Binay Kumar Singh, Indo-Asian News Service
Xi Jinping, leader-for-life of the Chinese Communist Party (CCP), has recently directed his party members to “form an impregnable fortress in maintaining stability” by strengthening the role of the CCP in Tibet. He also stated that “absolute loyalty (to CCP) was necessary to counter major battles (in Tibet) and prevent major risks”. In the same vein, he also remarked that “Tibetan Buddhism had to adapt to socialism and Chinese conditions”.
This missive to the Party’s higher leadership during the ongoing border tensions with India along the Line of Actual Control indicates that the CCP is likely to intensify its Sinicization programmes in this mountainous region. Strategic, economic, environmental and cultural implications of these actions are significant and could have a telling impact on the future of Asia itself.
Two decades ago, the 21st Century was dubbed as Asia’s Century, which the developing economies of the region set to drive global growth. But as it stands today, if countries across Asia do not rally to defeat the CCP’s designs in Tibet, Asia may soon witness a century of loss.
At the very core of this potential crisis is the fresh water reserves of the world ‘Third Pole’. For millennia, the fresh water lakes of Tibet have fed river systems to the East, South-East, South and West, which have nurtured enduring civilizations across the region. Outside China, the main rivers systems fed by these fresh water lakes include the Mekong, Brahmaputra and Sutlej.
However, for some decades, the CCP has been undertaking widespread infrastructure work across Tibet, ostensibly to enhance regional connectivity and mitigate flood risks. However, by combining opacity in water-level data and subterfuge in the reality of these projects, the CCP has strived to tap the majority of the fresh water reserves for themselves, with little regard for the needs of lower riparian countries across the region.
Many recent examples underscore this assertion. Changing river patterns in North Nepal have led to de-facto re-alignment of the Sino-Nepal border (a fait accompli for the people of Nepal).
Zhao Lijian, spokesperson for the CCP Foreign Ministry was quoted stating that the global community is falsely accusing CCP of manipulating the Mekong river. However, there is presently a drought-like situation along the Mekong river while Chinese reservoirs across Tibet are overflowing and causing wide-scale flooding in West and Central China. While there is still hope for a late flood season in the Mekong this year, reservoir levels so far are similar to those in 2019, when the entire region was hit by a severe drought. The economies of Myanmar, Thailand, Laos, Cambodia and Vietnam could be significantly affected by such diversion of the waters of the Mekong.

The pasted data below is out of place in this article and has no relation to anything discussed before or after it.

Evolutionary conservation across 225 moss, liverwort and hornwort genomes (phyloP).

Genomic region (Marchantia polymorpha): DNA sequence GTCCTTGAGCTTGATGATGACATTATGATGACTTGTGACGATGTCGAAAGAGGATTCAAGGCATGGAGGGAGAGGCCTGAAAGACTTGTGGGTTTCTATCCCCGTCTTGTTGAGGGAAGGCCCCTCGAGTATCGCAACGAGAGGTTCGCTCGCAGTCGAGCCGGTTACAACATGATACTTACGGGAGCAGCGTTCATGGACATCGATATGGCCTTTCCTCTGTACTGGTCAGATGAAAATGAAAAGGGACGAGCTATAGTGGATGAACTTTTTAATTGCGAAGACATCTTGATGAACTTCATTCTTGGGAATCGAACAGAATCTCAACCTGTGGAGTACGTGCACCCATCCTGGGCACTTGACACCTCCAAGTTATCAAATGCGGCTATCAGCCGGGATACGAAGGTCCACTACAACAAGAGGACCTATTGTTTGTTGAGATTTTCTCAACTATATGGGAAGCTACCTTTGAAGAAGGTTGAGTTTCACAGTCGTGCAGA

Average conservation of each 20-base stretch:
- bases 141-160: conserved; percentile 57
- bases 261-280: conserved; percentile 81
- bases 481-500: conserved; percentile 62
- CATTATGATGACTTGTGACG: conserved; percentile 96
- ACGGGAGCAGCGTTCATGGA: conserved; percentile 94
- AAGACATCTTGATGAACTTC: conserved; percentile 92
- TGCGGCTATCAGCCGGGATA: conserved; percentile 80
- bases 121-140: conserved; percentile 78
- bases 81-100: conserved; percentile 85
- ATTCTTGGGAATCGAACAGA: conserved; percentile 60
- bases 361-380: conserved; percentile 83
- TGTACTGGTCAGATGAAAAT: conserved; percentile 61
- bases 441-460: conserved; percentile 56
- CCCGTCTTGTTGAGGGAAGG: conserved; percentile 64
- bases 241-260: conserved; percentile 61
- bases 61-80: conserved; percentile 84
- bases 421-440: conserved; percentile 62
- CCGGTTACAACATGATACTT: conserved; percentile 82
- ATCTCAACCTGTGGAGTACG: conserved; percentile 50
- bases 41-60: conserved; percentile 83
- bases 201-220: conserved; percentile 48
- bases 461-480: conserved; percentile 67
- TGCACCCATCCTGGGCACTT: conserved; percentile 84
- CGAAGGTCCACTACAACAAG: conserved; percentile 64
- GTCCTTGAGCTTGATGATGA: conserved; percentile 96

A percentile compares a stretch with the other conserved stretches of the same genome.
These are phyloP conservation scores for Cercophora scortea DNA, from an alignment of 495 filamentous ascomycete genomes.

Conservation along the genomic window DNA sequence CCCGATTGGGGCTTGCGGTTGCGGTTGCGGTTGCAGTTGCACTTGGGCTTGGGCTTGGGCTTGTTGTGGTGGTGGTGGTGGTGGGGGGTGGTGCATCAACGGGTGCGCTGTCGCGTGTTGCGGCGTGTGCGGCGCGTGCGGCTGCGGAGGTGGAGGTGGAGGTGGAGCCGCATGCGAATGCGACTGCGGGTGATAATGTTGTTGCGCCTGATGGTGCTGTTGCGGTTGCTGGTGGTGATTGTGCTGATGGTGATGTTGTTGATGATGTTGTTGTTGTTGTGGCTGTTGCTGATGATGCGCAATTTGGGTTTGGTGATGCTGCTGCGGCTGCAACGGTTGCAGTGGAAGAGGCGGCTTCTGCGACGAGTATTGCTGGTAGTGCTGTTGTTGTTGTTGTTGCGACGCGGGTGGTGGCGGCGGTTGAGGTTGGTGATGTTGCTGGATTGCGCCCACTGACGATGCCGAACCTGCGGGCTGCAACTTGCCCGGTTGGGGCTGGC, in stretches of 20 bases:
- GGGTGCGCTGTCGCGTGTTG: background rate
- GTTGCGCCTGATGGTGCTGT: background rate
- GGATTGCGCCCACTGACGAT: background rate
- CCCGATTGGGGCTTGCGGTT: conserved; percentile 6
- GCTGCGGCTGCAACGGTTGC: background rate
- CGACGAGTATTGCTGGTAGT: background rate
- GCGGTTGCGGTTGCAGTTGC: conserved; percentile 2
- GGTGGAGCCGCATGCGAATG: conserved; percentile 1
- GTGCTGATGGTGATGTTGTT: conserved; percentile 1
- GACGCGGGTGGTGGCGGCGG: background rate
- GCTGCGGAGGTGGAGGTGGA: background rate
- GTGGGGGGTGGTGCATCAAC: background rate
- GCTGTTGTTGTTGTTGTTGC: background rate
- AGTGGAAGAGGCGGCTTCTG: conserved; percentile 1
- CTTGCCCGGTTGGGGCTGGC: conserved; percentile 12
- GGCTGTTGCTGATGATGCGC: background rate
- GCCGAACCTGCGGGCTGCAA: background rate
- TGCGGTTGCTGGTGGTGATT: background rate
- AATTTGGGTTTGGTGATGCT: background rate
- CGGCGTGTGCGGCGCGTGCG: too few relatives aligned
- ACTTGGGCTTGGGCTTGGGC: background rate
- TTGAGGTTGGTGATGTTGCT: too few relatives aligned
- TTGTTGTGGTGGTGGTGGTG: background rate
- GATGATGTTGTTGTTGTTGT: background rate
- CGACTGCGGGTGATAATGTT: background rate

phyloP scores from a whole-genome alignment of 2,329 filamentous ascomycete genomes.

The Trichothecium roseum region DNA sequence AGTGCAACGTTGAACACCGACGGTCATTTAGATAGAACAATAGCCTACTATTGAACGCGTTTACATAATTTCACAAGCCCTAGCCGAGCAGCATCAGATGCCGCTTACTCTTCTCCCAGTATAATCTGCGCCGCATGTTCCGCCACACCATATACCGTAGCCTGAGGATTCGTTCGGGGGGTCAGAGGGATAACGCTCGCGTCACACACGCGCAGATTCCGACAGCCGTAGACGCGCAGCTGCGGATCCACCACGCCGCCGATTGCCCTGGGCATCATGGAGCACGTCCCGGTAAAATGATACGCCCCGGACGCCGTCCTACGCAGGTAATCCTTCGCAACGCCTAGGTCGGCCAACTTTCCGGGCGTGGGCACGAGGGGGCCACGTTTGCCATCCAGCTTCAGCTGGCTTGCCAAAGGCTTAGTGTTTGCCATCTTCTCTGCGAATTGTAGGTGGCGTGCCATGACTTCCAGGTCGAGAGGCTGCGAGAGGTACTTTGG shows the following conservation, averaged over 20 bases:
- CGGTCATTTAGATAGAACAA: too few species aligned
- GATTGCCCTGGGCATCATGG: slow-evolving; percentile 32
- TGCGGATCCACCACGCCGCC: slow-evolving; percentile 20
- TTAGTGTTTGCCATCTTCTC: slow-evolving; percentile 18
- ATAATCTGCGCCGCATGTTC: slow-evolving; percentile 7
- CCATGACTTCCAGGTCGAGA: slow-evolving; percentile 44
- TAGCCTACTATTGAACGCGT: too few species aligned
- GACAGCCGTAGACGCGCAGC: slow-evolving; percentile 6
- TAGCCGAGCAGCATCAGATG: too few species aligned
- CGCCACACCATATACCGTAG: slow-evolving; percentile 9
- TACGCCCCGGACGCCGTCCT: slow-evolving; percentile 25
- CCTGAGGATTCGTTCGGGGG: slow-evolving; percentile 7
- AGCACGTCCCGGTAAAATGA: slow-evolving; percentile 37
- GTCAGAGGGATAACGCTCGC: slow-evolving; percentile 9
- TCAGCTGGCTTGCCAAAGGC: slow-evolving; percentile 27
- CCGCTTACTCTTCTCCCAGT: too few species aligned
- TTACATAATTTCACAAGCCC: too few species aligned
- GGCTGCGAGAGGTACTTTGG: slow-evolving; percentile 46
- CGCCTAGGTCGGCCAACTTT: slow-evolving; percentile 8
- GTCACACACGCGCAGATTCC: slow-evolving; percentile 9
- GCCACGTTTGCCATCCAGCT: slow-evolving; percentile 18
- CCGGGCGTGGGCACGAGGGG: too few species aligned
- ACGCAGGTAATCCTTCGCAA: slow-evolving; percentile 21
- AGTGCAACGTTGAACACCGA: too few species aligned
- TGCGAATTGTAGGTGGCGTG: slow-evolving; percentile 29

Similarly, regular discoloration in the waters of the Brahmaputra has led to concern in India about undisclosed up-river construction, which could hurt both India and Bangladesh. Pertinently, the CCP continues to avoid any water sharing agreements in the region. With a looming ‘food crisis’ in China, Xi Jinping and his CCP are likely to accelerate their efforts to capture Tibet’s fresh water reserves for their use. Urgent, coordinated and persistent international effort will be required to defeat this strategy of the CCP.
Further, ongoing socio-political efforts of the CCP in Tibet also need to be addressed. Ever since the CCP Army’s illegal annexation of Tibet in 1950, the Tibetan people have been forced to change their way of life. They have been forced to abandon their villages, traditional livelihoods and freedom to practice their faith, to survive under the CCP regime. Large-scale relocation of CCP functionaries to Tibet has caused a change in the region’s demography. In recent years, there has also been rapid militarisation of the entire Tibetan region, which has strengthened the CCP’s political hold and increased the vulnerability of the indigenous peoples. This is a travesty given that Tibet is the abode of Buddhism, one of the most peaceful religions in existence.
With His Holiness, the 14th Dalai Lama Tenzin Gyatso already in his 85th year and the current Panchem Lama Gedhun Choekyi Nyima captured by CCP since 1995, the Tibetan Buddhist community may indeed face a leadership void in the times to come. The CCP ‘approved’ Panchen Lama has been visible in China, but receives limited support from the Tibetan Buddhist community. This problem is exacerbated by CCP’s insistence that the next Dalai Lama must be ‘approved’ by the party. Simply put, Xi Jinping will decide who will be the ‘living god’ for Tibetan Buddhists!
It is therefore imperative that the global community recognises the threat being posed by the CCP’s nefarious designs in Tibet. A unified global call to counter CCP is vital for the survival of the Tibetan Buddhist Community as well as the continued growth and security of developing economies across Asia. The global response would require three actions by the CCP as a demonstration of good faith and intentions — meaningful demilitarisation of Tibet to safeguard the local community, comprehensive water-sharing and management arrangements with all lower riparian nations and independent international oversight of infrastructure building activity in Tibet to prevent environmental and economic disasters in Asia.
Xi Jinping and the CCP leadership are at crossroads, where the false narrative of ‘peaceful rise of China’ narrative has finally been discarded. With growing global discontent against CCP, a coordinated global response to save Tibet would demonstrate that the comity of nations can indeed enforce a ‘rules based global order’. In the long run, such action would also ensure that ‘Asia’s Century’ delivers on its immense potential, bringing further prosperity across the globe.
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